Once there was a way… that a city would celebrate its most famous sons by way of a day of indoctrinated cheap mop top wig-wearing, or a street festival so drunken and rowdy it eventually had to be banned.
A new festival from Culture Liverpool to mark the half-centenary of The Beatles’s Sgt Pepper’s Lonely Hearts Club Band album, it will bring 13 “brand new commissions and world premieres” to Liverpool, each inspired by a song on the record.
It’s a fascinating idea that has been realised to a stupendously high standard. Pick up a programme and it’s hard not to be gobsmacked by the scope of the vision behind what is happening. Even compared to 2008, Capital of Culture year, I don’t think the city’s ever seen a single event with this much of a wide-reaching cultural wow factor. There’s no showy, bolshy, Scouse-on-parade nonsense; instead, local companies and playwrights are working together with internationally renowned talent, like Jeremy Deller and METAL; Improbable and Toxteth-based youth theatre 20 Stories High, to create art, inspired by art, like we’ve never seen it before.
It kicked off with Pepperland, an ‘overture’ for the fest and a new dance piece from Seattle choreographer Mark Morris, presented with support from our own MDI (Merseyside Dance Initiative). Morris has been described as the most influential choreographer alive by the New York Times; and to see Liverpool Royal Court full with an enthusiastic audience for four performances of contemporary dance – something this city doesn’t always seem to appreciate – was unexpected but so encouraging.
By accident and not by design, I ended up with a two-year-old in tow, but was fairly confident the colours, jaunty tunes and bouncy movement would be entertaining for even the tiniest theatregoer, and they were. Pepperland is a bright and expressive, joyful piece that journeys loosely through some of Sgt Pepper’s highlights and throws in the affiliated Penny Lane for good measure. Block colours, a sometimes cartoonish light of step, and of course beautiful music, so well known, all came together for an irresistible, dream-like hour.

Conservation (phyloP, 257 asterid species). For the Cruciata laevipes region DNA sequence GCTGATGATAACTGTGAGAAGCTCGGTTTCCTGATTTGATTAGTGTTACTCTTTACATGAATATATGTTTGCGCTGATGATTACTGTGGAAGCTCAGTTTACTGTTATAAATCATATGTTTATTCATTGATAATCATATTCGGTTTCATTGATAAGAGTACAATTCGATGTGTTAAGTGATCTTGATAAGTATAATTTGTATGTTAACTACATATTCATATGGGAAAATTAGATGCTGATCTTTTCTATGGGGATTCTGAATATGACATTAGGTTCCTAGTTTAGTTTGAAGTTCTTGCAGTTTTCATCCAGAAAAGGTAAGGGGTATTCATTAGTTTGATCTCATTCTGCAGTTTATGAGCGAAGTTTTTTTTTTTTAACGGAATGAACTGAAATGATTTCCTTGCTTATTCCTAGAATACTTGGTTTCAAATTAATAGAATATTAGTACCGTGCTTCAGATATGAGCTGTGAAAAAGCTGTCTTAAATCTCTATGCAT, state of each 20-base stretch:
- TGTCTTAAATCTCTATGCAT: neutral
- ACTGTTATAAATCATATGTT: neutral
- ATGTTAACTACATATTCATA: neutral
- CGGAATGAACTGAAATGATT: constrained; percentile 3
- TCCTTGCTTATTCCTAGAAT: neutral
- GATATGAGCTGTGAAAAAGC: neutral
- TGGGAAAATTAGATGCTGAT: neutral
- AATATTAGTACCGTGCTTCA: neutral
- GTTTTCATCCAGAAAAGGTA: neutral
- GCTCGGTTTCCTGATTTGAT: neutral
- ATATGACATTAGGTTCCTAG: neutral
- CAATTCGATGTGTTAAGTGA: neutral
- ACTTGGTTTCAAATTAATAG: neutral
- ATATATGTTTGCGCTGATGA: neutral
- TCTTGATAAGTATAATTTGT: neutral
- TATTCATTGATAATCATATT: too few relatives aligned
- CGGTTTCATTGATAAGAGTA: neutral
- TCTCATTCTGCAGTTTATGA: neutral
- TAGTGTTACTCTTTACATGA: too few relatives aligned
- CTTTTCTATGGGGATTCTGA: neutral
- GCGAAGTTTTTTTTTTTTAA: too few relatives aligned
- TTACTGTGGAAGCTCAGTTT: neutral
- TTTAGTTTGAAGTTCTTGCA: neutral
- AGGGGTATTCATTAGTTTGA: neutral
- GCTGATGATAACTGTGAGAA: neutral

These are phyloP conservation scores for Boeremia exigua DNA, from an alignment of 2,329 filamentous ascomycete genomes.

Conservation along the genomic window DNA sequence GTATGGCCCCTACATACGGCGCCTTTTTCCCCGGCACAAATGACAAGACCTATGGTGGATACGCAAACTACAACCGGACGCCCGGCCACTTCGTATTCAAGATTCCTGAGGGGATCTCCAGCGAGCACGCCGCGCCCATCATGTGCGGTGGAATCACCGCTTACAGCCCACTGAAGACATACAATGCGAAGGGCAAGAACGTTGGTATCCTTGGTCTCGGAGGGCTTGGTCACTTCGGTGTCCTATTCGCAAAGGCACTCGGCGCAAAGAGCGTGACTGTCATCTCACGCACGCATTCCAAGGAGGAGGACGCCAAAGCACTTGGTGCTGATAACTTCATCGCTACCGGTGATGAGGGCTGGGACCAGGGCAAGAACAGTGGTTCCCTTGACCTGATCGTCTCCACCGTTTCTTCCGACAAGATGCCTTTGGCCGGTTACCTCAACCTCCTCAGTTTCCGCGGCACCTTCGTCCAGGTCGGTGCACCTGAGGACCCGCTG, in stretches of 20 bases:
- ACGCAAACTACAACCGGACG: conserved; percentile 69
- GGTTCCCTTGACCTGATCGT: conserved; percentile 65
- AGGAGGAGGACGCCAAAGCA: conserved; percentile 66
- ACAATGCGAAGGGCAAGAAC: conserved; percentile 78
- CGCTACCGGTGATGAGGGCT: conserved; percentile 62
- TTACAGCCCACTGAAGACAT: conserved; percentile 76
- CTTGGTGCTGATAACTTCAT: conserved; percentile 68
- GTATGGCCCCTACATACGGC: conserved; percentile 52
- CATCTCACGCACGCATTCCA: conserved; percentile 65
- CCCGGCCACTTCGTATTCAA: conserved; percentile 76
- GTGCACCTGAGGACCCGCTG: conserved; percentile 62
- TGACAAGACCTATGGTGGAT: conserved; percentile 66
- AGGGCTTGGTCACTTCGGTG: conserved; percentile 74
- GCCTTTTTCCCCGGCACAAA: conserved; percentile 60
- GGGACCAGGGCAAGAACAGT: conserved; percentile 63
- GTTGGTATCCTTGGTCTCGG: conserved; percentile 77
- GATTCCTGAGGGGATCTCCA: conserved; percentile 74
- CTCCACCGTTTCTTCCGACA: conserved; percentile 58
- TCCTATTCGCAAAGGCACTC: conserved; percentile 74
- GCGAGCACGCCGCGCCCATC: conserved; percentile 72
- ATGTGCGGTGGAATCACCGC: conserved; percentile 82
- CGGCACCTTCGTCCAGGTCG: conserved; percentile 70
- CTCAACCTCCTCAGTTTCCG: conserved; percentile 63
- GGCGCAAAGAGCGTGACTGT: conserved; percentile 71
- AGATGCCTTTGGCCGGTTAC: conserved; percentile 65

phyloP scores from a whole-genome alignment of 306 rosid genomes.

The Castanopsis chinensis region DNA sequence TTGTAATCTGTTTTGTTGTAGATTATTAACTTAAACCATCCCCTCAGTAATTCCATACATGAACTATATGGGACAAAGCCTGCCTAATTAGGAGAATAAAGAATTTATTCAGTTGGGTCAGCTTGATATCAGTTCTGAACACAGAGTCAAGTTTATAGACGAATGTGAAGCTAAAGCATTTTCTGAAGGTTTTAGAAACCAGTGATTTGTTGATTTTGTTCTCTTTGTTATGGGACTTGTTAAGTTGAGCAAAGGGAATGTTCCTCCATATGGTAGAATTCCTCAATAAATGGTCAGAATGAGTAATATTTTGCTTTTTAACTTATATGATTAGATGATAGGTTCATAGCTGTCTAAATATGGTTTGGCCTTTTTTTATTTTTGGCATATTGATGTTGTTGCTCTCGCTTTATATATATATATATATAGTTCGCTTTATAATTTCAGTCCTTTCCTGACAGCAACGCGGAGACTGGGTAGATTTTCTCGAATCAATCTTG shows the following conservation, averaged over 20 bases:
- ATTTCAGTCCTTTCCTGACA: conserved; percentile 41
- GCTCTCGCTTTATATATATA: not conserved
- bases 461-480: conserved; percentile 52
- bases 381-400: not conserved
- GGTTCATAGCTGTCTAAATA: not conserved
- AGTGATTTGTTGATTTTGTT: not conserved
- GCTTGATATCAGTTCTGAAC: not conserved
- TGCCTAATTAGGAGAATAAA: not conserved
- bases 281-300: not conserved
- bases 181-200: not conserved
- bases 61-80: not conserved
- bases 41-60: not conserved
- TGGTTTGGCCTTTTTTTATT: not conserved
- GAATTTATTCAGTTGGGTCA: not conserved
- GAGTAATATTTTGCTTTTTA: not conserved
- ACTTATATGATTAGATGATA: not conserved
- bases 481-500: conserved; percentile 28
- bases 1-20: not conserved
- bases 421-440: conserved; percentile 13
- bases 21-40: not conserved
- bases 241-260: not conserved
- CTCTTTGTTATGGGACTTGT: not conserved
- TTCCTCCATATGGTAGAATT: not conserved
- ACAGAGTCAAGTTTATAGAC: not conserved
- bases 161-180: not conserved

With a Sixties-style ensemble more swingin’ than an Austin Powers intro scene, and an American pizazz to the score – a bit more Broadway than Bootle, thanks to the quirky arrangement by Ethan Iverson and delightfully smooth vocals of Clinton Curtis, this was a remarkably polished piece of dance that was easily accessible. All-embracing and playful, it honoured its original source while bringing a new way of doing things to the table – and so, setting the stall out for the rest of Sgt Pepper at 50, which looks set to do the same.
Now, it could be that this is just the navel-gazing wittering of someone who reads the Guardian’s art pages too much; but ultimately, the Sgt Pepper at 50 programme is a real cultural feast, and something any art lover in the city should take every opportunity to explore and support. A lot of it is free, and family-friendly. It’s happening all over the place, at all times of day and night. It’s not mainstream; it’s something much more exciting than that.
Whether it’s catching a reading of Luke Barnes’s latest play at the Ye Crack or Paul McGann reading at the Atheneum before you go to work on June 9 (inspired by Good Morning, Good Morning, natch), or joining in a musical street parade of traffic wardens on Hope Street (for Lovely Rita), it’s a festival of innovation, artistry, big ideas and crazy dreams. Everyone is welcome. Try something out; we need to support colourful, creative, inventive endeavours like these. That’s not to say the artists and theatre makers in this city are not doing great work all the time, because they most definitely are; it’s just something about Sgt Pepper at 50 feels fresh and genuinely exciting, and seems to be allowing creative expression and risk on a large scale in a sector where that’s seldom a viable option.